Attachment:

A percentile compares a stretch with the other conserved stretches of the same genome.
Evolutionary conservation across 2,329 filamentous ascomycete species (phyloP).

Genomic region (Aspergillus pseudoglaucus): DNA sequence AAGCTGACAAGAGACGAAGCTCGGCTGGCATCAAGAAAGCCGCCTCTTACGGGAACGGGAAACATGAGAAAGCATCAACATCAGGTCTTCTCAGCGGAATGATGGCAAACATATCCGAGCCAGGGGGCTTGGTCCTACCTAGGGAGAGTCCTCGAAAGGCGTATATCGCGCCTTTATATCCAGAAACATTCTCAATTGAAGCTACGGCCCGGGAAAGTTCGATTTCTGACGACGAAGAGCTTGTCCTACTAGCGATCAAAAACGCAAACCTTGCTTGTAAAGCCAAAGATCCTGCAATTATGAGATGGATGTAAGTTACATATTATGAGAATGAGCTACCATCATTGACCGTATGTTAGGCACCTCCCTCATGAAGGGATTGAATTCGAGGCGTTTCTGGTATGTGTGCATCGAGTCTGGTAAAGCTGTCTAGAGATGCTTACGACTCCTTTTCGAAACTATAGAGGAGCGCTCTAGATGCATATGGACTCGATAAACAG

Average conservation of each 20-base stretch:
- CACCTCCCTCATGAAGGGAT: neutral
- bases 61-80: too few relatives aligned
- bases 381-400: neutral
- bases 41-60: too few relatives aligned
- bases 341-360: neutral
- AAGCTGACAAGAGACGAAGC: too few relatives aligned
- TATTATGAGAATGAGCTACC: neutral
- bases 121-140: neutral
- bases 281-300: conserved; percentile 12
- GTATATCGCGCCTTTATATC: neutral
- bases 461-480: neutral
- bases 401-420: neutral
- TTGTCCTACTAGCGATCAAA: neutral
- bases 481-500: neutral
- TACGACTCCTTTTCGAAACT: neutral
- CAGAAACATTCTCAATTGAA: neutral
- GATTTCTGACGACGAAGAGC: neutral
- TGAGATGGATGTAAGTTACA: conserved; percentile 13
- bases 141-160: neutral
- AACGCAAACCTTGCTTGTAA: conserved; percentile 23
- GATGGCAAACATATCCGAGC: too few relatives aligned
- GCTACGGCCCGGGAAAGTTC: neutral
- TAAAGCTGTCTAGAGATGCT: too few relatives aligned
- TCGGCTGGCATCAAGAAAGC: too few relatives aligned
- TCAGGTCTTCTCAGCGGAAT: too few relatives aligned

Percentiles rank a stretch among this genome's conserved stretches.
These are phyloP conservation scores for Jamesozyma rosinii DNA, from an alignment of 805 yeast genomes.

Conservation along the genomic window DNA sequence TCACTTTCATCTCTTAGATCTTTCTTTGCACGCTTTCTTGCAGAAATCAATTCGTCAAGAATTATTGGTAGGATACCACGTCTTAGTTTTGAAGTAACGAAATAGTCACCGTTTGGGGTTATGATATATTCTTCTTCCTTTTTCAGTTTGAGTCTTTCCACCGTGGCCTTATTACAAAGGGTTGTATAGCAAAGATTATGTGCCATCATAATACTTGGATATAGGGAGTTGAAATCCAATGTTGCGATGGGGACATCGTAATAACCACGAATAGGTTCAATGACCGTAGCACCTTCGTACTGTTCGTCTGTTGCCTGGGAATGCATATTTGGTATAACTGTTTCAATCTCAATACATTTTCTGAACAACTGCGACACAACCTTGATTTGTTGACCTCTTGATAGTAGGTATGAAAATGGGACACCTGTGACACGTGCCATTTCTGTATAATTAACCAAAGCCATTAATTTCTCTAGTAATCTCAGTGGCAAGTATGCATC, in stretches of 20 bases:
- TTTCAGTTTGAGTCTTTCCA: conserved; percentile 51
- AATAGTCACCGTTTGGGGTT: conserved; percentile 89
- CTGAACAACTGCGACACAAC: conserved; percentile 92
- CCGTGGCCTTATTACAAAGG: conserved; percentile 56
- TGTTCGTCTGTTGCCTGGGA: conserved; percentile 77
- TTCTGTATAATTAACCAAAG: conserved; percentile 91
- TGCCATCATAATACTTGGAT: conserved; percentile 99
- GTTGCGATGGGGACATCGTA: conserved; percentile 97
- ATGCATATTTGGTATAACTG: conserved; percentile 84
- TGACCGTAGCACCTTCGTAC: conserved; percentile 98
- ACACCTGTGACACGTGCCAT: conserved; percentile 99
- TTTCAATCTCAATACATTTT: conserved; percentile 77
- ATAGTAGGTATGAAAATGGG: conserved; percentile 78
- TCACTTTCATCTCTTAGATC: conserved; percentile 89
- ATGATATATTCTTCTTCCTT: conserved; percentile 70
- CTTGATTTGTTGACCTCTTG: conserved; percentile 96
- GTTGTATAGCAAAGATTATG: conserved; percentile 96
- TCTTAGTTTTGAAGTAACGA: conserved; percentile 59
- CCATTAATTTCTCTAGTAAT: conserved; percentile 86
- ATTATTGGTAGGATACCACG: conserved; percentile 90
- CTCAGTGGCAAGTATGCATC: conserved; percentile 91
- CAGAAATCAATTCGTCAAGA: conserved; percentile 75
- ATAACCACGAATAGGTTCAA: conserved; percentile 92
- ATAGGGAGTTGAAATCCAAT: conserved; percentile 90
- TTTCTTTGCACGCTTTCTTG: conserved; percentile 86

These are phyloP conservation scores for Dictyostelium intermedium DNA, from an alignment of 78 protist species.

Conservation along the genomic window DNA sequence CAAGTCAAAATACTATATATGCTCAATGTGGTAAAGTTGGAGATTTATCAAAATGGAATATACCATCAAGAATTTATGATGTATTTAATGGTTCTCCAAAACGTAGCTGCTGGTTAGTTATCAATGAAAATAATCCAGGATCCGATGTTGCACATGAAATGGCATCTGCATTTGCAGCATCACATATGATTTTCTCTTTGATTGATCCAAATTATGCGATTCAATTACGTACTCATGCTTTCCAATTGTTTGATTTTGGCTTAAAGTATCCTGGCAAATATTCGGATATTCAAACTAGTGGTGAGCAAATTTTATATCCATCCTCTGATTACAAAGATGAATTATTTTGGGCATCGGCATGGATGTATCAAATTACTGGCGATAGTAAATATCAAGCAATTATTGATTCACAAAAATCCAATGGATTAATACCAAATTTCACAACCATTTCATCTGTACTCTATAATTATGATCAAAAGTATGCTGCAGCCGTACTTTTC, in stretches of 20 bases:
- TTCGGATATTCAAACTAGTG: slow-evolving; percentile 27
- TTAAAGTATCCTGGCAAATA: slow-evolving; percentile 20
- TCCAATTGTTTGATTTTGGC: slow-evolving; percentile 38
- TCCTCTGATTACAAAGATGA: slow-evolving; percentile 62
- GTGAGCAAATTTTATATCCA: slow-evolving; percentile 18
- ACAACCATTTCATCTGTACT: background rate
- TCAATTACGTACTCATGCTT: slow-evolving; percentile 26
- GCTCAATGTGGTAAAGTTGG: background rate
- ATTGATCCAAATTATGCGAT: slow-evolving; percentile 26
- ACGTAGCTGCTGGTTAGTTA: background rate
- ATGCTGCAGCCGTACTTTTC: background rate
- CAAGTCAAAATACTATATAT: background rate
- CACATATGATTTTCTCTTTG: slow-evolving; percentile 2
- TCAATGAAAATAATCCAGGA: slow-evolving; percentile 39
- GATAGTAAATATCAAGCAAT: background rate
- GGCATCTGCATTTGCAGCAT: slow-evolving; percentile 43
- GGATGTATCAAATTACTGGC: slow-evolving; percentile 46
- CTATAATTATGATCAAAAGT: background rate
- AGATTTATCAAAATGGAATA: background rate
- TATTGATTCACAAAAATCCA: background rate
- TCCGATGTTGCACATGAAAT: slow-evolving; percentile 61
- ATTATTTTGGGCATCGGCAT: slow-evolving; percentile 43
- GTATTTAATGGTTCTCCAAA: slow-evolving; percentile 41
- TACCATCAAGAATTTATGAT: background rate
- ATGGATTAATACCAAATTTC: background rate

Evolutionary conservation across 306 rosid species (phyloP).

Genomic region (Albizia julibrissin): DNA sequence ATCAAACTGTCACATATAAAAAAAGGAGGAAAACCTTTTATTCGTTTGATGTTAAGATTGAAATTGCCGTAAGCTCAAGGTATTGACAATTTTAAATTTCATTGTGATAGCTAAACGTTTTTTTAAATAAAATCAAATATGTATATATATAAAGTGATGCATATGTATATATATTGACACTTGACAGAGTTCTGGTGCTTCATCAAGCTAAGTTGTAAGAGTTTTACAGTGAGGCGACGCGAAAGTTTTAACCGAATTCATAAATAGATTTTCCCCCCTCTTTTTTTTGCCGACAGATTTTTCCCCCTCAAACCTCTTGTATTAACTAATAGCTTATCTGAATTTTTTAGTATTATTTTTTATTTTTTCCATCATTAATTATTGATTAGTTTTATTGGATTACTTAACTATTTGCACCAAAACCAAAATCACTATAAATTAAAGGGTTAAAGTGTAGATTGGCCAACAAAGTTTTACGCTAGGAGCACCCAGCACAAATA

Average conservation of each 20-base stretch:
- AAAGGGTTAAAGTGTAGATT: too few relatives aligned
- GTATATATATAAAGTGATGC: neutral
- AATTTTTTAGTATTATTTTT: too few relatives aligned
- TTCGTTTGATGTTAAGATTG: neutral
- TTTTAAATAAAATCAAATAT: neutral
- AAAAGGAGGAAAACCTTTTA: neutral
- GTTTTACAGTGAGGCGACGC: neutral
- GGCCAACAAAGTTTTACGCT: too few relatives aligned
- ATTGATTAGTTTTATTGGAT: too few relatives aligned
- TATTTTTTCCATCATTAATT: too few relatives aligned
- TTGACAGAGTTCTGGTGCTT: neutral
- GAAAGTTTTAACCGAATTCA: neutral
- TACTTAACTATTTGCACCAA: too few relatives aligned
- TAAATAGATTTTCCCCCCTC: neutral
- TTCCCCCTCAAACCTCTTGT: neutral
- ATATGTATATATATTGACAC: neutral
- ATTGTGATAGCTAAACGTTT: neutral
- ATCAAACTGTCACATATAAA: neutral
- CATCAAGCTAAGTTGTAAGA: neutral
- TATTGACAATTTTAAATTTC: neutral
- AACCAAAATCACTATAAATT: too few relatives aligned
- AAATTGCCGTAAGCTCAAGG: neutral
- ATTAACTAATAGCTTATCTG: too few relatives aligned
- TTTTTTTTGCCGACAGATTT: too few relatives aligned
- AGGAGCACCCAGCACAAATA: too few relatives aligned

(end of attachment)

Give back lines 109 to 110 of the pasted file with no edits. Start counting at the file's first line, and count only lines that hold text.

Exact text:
- AAATTGCCGTAAGCTCAAGG: neutral
- ATTAACTAATAGCTTATCTG: too few relatives aligned